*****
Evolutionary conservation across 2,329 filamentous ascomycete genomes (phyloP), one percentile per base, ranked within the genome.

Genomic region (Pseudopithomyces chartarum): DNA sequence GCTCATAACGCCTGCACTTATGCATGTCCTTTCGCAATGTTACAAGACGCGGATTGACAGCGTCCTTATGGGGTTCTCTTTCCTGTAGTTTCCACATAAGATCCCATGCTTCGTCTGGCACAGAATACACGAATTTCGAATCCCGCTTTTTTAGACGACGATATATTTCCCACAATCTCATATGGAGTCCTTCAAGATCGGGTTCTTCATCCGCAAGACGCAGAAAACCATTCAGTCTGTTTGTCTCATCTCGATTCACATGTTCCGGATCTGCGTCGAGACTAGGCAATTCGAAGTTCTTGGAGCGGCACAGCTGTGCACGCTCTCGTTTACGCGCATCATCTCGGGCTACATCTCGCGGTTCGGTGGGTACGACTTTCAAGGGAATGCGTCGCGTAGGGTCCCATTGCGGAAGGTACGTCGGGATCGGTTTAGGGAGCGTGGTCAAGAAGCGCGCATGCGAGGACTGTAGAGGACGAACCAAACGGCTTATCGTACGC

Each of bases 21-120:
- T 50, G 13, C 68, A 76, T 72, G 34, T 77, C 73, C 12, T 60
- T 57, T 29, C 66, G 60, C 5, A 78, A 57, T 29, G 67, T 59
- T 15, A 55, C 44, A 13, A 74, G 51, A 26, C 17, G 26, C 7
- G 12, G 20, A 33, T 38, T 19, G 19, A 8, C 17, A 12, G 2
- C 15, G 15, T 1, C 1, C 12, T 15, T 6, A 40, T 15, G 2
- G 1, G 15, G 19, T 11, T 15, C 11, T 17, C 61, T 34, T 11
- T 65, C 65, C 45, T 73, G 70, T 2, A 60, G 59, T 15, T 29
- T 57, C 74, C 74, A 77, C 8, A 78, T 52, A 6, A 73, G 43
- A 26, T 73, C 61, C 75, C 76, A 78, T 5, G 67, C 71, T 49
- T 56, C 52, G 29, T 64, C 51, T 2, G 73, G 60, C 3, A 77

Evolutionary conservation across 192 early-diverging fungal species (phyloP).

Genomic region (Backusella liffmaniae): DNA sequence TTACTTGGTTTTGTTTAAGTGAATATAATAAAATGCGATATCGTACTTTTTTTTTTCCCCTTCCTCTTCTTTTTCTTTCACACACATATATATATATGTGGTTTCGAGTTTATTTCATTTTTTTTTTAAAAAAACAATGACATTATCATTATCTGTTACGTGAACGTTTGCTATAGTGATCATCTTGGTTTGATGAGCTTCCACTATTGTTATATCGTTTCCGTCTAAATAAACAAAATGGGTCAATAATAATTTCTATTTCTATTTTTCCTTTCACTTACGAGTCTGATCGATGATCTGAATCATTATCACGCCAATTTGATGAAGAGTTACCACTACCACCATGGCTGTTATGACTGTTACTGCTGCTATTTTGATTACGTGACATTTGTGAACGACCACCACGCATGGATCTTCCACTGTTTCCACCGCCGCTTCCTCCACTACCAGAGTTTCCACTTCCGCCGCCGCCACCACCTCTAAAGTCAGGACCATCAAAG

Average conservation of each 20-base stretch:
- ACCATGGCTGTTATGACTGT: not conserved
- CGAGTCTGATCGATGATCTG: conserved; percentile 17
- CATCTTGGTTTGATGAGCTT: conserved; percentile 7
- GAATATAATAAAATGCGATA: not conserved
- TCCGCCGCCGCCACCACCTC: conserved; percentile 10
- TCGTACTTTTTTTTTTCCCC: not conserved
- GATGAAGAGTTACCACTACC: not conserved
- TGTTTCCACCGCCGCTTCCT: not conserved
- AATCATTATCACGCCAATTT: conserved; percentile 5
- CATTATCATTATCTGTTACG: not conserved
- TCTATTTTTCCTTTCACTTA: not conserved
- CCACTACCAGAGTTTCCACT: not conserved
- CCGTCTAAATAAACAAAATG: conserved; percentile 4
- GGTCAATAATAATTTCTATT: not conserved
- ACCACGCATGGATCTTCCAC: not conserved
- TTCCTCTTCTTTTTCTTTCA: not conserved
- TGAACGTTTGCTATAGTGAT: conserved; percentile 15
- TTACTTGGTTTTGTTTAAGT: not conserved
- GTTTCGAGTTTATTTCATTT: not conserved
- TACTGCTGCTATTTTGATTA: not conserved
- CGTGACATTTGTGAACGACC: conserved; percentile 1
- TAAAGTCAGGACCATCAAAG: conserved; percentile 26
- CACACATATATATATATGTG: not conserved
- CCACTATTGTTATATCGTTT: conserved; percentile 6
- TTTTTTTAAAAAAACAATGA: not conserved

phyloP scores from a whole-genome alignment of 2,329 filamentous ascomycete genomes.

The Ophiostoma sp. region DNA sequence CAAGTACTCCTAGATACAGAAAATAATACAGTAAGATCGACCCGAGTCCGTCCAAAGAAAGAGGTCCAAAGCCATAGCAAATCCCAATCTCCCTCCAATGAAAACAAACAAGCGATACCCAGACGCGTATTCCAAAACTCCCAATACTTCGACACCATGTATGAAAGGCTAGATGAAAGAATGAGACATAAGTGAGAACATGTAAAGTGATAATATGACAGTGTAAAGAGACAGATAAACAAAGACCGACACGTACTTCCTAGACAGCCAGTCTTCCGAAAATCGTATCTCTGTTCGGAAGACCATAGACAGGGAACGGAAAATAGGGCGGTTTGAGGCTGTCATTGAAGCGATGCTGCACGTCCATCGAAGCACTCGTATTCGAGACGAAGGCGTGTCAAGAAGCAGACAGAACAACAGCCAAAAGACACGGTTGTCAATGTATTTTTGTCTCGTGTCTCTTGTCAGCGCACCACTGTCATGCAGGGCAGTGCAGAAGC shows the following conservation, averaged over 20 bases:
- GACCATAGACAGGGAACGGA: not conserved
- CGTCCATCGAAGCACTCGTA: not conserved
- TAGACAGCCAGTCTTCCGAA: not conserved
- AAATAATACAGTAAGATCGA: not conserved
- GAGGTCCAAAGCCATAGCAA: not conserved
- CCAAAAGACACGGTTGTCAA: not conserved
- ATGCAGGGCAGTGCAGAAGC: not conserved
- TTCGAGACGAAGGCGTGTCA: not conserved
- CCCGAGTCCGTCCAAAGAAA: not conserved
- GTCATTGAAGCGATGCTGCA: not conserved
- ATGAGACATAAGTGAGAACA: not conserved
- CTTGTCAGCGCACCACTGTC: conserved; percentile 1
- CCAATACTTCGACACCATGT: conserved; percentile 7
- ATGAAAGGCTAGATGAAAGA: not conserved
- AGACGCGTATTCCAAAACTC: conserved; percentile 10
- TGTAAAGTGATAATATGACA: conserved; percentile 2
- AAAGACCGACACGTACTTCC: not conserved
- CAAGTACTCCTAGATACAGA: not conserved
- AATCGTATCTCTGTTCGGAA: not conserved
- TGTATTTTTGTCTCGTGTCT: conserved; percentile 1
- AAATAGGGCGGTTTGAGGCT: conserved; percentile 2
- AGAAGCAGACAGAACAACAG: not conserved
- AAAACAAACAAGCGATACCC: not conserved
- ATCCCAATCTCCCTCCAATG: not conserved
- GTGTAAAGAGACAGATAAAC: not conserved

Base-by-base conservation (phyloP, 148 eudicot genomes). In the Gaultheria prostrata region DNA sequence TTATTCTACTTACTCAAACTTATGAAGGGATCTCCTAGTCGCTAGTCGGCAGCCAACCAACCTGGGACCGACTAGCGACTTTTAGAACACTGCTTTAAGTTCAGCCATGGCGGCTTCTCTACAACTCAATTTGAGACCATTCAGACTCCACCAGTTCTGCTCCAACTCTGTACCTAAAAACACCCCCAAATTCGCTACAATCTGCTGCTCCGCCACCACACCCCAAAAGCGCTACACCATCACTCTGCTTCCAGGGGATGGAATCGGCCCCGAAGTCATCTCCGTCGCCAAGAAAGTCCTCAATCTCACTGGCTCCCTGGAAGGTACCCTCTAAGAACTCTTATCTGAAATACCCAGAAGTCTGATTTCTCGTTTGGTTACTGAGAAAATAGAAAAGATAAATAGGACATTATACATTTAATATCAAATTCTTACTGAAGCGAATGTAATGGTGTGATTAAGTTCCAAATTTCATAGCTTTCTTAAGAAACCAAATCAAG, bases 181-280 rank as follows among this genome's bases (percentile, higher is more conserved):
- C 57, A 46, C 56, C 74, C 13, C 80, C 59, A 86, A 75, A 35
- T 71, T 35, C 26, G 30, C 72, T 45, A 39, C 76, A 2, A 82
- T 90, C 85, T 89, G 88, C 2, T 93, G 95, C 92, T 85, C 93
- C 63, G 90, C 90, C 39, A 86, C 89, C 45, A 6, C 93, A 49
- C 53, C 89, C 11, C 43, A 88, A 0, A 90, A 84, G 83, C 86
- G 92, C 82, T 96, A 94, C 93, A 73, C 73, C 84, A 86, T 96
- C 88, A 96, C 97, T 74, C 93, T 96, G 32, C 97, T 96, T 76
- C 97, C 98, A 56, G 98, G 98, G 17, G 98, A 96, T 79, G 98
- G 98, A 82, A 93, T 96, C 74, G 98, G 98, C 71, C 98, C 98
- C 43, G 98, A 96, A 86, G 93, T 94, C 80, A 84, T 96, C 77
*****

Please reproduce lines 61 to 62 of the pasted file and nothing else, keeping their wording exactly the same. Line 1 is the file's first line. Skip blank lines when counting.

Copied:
- CAAGTACTCCTAGATACAGA: not conserved
- AATCGTATCTCTGTTCGGAA: not conserved